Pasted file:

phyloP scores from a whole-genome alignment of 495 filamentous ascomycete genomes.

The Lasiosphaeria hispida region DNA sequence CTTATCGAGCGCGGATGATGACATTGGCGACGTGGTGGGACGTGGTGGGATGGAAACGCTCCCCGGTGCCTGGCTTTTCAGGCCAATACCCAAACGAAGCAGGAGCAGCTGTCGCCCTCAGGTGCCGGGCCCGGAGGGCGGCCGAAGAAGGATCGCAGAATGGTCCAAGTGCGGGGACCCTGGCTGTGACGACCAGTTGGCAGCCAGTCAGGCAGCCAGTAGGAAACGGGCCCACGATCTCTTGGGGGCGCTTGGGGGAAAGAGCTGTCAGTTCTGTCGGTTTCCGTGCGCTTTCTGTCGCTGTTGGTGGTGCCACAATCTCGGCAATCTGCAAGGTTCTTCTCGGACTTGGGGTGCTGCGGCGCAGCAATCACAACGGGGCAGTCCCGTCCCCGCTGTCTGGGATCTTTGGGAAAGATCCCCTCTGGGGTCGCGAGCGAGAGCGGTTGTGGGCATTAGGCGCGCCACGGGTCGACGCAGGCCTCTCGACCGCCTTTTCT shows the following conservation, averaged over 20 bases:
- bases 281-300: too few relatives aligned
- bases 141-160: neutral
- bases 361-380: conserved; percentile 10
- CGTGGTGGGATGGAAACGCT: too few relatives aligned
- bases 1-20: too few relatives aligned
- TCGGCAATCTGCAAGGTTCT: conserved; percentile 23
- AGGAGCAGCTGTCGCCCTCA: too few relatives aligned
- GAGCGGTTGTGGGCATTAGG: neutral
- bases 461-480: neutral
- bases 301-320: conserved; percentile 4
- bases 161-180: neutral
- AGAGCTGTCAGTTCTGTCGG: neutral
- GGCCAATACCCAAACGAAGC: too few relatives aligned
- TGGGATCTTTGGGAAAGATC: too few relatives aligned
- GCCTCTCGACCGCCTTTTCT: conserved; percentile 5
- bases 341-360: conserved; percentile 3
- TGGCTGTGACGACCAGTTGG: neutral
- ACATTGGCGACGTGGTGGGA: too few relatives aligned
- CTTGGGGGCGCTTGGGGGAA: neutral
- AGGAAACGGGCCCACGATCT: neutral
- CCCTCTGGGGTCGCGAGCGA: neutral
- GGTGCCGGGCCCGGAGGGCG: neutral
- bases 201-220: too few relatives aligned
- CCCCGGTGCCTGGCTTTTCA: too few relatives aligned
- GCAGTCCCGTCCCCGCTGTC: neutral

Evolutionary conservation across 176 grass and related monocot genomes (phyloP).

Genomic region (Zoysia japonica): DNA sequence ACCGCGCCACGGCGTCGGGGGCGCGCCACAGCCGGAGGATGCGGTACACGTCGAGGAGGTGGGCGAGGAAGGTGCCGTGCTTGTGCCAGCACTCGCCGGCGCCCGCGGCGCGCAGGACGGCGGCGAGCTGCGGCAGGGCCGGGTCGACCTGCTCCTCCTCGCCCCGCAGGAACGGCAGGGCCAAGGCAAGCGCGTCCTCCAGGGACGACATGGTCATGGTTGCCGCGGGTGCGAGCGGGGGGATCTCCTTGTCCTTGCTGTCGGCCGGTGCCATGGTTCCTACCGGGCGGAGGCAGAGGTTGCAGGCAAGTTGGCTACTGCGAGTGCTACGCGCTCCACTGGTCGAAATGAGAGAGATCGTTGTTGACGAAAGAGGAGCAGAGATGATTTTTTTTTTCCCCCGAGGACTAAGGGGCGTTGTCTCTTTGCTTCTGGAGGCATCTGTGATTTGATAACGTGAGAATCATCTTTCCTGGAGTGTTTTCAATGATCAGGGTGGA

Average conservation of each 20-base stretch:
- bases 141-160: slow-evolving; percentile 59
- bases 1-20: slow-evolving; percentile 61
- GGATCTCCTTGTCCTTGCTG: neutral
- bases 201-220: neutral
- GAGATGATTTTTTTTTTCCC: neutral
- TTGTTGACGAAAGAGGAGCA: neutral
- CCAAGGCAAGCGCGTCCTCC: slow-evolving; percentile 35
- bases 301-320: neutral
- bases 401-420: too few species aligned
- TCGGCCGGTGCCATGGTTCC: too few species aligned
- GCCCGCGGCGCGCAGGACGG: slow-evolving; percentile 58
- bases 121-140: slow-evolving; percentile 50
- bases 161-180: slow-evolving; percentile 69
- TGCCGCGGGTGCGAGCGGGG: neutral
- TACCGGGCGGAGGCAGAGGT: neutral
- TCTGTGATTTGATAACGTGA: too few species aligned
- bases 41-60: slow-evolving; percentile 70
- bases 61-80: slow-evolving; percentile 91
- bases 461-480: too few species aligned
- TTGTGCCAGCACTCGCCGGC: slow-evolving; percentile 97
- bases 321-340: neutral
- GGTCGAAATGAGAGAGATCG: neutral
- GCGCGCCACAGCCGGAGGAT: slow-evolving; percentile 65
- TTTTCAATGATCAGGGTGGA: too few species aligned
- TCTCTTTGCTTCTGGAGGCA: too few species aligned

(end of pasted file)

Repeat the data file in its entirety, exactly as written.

phyloP scores from a whole-genome alignment of 495 filamentous ascomycete genomes.

The Lasiosphaeria hispida region DNA sequence CTTATCGAGCGCGGATGATGACATTGGCGACGTGGTGGGACGTGGTGGGATGGAAACGCTCCCCGGTGCCTGGCTTTTCAGGCCAATACCCAAACGAAGCAGGAGCAGCTGTCGCCCTCAGGTGCCGGGCCCGGAGGGCGGCCGAAGAAGGATCGCAGAATGGTCCAAGTGCGGGGACCCTGGCTGTGACGACCAGTTGGCAGCCAGTCAGGCAGCCAGTAGGAAACGGGCCCACGATCTCTTGGGGGCGCTTGGGGGAAAGAGCTGTCAGTTCTGTCGGTTTCCGTGCGCTTTCTGTCGCTGTTGGTGGTGCCACAATCTCGGCAATCTGCAAGGTTCTTCTCGGACTTGGGGTGCTGCGGCGCAGCAATCACAACGGGGCAGTCCCGTCCCCGCTGTCTGGGATCTTTGGGAAAGATCCCCTCTGGGGTCGCGAGCGAGAGCGGTTGTGGGCATTAGGCGCGCCACGGGTCGACGCAGGCCTCTCGACCGCCTTTTCT shows the following conservation, averaged over 20 bases:
- bases 281-300: too few relatives aligned
- bases 141-160: neutral
- bases 361-380: conserved; percentile 10
- CGTGGTGGGATGGAAACGCT: too few relatives aligned
- bases 1-20: too few relatives aligned
- TCGGCAATCTGCAAGGTTCT: conserved; percentile 23
- AGGAGCAGCTGTCGCCCTCA: too few relatives aligned
- GAGCGGTTGTGGGCATTAGG: neutral
- bases 461-480: neutral
- bases 301-320: conserved; percentile 4
- bases 161-180: neutral
- AGAGCTGTCAGTTCTGTCGG: neutral
- GGCCAATACCCAAACGAAGC: too few relatives aligned
- TGGGATCTTTGGGAAAGATC: too few relatives aligned
- GCCTCTCGACCGCCTTTTCT: conserved; percentile 5
- bases 341-360: conserved; percentile 3
- TGGCTGTGACGACCAGTTGG: neutral
- ACATTGGCGACGTGGTGGGA: too few relatives aligned
- CTTGGGGGCGCTTGGGGGAA: neutral
- AGGAAACGGGCCCACGATCT: neutral
- CCCTCTGGGGTCGCGAGCGA: neutral
- GGTGCCGGGCCCGGAGGGCG: neutral
- bases 201-220: too few relatives aligned
- CCCCGGTGCCTGGCTTTTCA: too few relatives aligned
- GCAGTCCCGTCCCCGCTGTC: neutral

Evolutionary conservation across 176 grass and related monocot genomes (phyloP).

Genomic region (Zoysia japonica): DNA sequence ACCGCGCCACGGCGTCGGGGGCGCGCCACAGCCGGAGGATGCGGTACACGTCGAGGAGGTGGGCGAGGAAGGTGCCGTGCTTGTGCCAGCACTCGCCGGCGCCCGCGGCGCGCAGGACGGCGGCGAGCTGCGGCAGGGCCGGGTCGACCTGCTCCTCCTCGCCCCGCAGGAACGGCAGGGCCAAGGCAAGCGCGTCCTCCAGGGACGACATGGTCATGGTTGCCGCGGGTGCGAGCGGGGGGATCTCCTTGTCCTTGCTGTCGGCCGGTGCCATGGTTCCTACCGGGCGGAGGCAGAGGTTGCAGGCAAGTTGGCTACTGCGAGTGCTACGCGCTCCACTGGTCGAAATGAGAGAGATCGTTGTTGACGAAAGAGGAGCAGAGATGATTTTTTTTTTCCCCCGAGGACTAAGGGGCGTTGTCTCTTTGCTTCTGGAGGCATCTGTGATTTGATAACGTGAGAATCATCTTTCCTGGAGTGTTTTCAATGATCAGGGTGGA

Average conservation of each 20-base stretch:
- bases 141-160: slow-evolving; percentile 59
- bases 1-20: slow-evolving; percentile 61
- GGATCTCCTTGTCCTTGCTG: neutral
- bases 201-220: neutral
- GAGATGATTTTTTTTTTCCC: neutral
- TTGTTGACGAAAGAGGAGCA: neutral
- CCAAGGCAAGCGCGTCCTCC: slow-evolving; percentile 35
- bases 301-320: neutral
- bases 401-420: too few species aligned
- TCGGCCGGTGCCATGGTTCC: too few species aligned
- GCCCGCGGCGCGCAGGACGG: slow-evolving; percentile 58
- bases 121-140: slow-evolving; percentile 50
- bases 161-180: slow-evolving; percentile 69
- TGCCGCGGGTGCGAGCGGGG: neutral
- TACCGGGCGGAGGCAGAGGT: neutral
- TCTGTGATTTGATAACGTGA: too few species aligned
- bases 41-60: slow-evolving; percentile 70
- bases 61-80: slow-evolving; percentile 91
- bases 461-480: too few species aligned
- TTGTGCCAGCACTCGCCGGC: slow-evolving; percentile 97
- bases 321-340: neutral
- GGTCGAAATGAGAGAGATCG: neutral
- GCGCGCCACAGCCGGAGGAT: slow-evolving; percentile 65
- TTTTCAATGATCAGGGTGGA: too few species aligned
- TCTCTTTGCTTCTGGAGGCA: too few species aligned